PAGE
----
This article was originally published on the Mindtribe blog.
By Tom Hsiu, Director- Program Operations, Mindtribe.
Technology now touches every industry. Increasingly, consumers and customers are looking for tactile or connected experiences that require hardware innovations or a standalone hardware product. From Clorox to Ikea, Adobe to Johnson and Johnson, companies are experimenting with connected devices. However, many of the world’s largest companies have zero experience in building hardware, even as they contemplate adding a hardware component to their portfolio of products.
So how should a company that is in a traditionally non-tech, non-hardware space get started?
At Mindtribe, we’ve worked with hundreds of companies, including dozens of Fortune 500s. We’ve seen hardware efforts take many different shapes.
Below are the most common approaches we’ve seen successfully employed:
OPTION A: LEVERAGE EXISTING HARDWARE BY PARTNERING WITH AN OEM OR ODM
An OEM (Original Equipment Manufacturer) already has a catalog of products they have developed and manufacture. If one of these products matches, or nearly matches, your hardware needs, then the OEM can quickly rebrand the product or slightly customize it to your requirements.
ODMs (Original Design Manufacturer), on the other hand, are like OEMs except that they offer more in house engineering capabilities and can do more complex customization.
In order to work with an OEM or ODM, a Fortune 500 company would still need to build out an in-house team to manage the project (though this team would be much smaller than if the hardware were being developed from scratch).
The internal team could include project management, operations, product security, support, regulatory, and some backend engineers for working with the OEM to integrate any services with existing data systems.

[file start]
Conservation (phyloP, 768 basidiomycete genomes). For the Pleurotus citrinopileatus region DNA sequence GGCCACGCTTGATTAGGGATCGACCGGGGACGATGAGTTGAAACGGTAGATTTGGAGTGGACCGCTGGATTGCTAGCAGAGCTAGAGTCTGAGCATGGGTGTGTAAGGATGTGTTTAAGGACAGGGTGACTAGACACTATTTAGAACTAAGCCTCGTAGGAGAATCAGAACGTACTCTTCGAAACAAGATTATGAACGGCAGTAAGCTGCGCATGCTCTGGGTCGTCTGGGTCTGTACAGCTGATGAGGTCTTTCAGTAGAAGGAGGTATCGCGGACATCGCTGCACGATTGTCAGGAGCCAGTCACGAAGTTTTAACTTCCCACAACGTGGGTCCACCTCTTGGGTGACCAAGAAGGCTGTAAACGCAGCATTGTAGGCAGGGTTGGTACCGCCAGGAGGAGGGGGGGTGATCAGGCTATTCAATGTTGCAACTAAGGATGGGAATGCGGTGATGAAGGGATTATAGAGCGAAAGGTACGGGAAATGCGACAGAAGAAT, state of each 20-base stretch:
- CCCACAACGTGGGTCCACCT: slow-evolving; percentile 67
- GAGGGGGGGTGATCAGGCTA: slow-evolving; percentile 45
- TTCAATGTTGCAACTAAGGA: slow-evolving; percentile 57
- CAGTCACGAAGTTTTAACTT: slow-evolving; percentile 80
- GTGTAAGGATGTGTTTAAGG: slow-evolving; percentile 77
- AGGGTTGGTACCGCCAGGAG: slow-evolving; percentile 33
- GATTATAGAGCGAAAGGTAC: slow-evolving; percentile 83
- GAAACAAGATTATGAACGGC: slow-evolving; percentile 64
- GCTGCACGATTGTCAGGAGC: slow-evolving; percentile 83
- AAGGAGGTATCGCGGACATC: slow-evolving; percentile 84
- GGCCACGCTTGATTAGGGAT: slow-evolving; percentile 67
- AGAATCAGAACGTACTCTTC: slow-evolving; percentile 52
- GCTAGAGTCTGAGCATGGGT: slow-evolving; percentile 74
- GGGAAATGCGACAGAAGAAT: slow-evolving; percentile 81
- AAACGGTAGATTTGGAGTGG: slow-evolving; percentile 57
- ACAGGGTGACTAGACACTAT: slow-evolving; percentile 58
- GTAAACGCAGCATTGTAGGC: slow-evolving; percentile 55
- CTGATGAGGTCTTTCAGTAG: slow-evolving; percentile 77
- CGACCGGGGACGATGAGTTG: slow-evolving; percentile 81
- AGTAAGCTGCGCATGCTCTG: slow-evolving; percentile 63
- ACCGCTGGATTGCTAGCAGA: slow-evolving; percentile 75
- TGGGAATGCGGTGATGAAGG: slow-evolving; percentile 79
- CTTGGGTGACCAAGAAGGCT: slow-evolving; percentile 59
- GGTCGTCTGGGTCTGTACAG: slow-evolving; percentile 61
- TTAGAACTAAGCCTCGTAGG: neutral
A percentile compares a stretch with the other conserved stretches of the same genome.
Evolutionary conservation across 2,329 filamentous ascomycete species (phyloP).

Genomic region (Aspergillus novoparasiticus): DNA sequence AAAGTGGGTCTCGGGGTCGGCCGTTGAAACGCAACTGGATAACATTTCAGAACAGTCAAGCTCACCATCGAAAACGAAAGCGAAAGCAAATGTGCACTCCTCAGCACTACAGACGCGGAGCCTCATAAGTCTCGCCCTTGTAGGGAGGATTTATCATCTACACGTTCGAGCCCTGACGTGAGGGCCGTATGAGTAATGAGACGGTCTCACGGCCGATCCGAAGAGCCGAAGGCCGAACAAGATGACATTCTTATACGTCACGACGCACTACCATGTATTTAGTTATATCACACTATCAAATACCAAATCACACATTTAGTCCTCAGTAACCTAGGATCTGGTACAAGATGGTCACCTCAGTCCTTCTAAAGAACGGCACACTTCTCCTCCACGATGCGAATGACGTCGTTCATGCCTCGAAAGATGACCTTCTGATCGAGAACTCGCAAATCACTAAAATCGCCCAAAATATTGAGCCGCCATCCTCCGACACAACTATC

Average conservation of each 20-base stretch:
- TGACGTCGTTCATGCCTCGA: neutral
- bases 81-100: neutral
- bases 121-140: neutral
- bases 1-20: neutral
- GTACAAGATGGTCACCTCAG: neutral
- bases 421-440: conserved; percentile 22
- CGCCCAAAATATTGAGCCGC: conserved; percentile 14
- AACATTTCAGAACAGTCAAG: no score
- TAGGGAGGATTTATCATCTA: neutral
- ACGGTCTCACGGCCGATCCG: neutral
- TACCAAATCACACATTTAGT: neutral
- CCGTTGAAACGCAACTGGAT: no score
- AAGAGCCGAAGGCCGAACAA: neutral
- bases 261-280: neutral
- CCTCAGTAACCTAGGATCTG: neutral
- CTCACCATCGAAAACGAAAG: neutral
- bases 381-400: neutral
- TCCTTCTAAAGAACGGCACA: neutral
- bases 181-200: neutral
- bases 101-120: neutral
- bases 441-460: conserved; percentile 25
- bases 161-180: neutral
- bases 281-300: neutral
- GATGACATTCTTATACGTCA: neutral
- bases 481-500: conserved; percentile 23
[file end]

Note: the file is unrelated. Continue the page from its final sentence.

Pure Digital, creator of Flip Video, utilized OEMs for their early “disposable” digital camera service. They did not develop those cameras from scratch, but leveraged OEMs to source their branded cameras.
OPTION B: LEVERAGE EXISTING HARDWARE BY PARTNERING WITH A HARDWARE STARTUP
With this strategy, Fortune 500 companies can license hardware sold by an existing company (often a startup that is focused solely on developing that innovative product) and co-brand or rebrand it as their own. Often, this hardware partner may even take care of manufacturing ramp-ups and product support — both of which are non-trivial efforts that would otherwise take an internal operations team.
A startup hardware company will also have already developed the product ecosystem, including the backend and service models. However, a startup company’s product is often new and unproven, with innovation being central to its success.
If the partnership goes well, you can move towards an acquisition. Such acquisitions are generally strategic in scope and should fit within the company’s longer-term vision. For these sorts of transactions, financial and legal experts are key to the process. Most Fortune 500 companies will be familiar with the leading providers of such services. Google took this approach when they acquired Nest and Cisco took a similar route when buying Linksys.
OPTION C: BUILD FROM SCRATCH BY HIRING ENGINEERING AND PRODUCT CONSULTANTS
An engineering and product consultancy can help a large company build a brand new, innovative product. New-to-the-world products that define an industry require new forms of engineering and exploring unproven aspects of hardware. A consultancy is accustomed to exploring new technologies and solidifying nascent product ideas.
Consultancies can also help jump start your internal team development by being your initial team while helping you hire your internal team and then phasing out as your internal team grows. Mindtribe assisted Square and Tesla in this manner when their hardware teams were still small.
OPTION D: BUILD FROM SCRATCH BY HIRING YOUR OWN INTERNAL TEAM
An internal engineering and product innovation team can help a Fortune 500 company explore ideas, prototype, and better understand what products can feasibly be built and model how they might affect the business’ bottom line.
In conclusion, there are a handful of ways for large companies to build a hardware product that aligns with their goals and long-term vision. Each option should be carefully weighed — there are always tradeoffs to be made — but inaction produces zero results.
As a growing proportion of companies leverage technology to better serve their customers, hardware will increasingly play a pivotal role in enhancing user delight and product utility.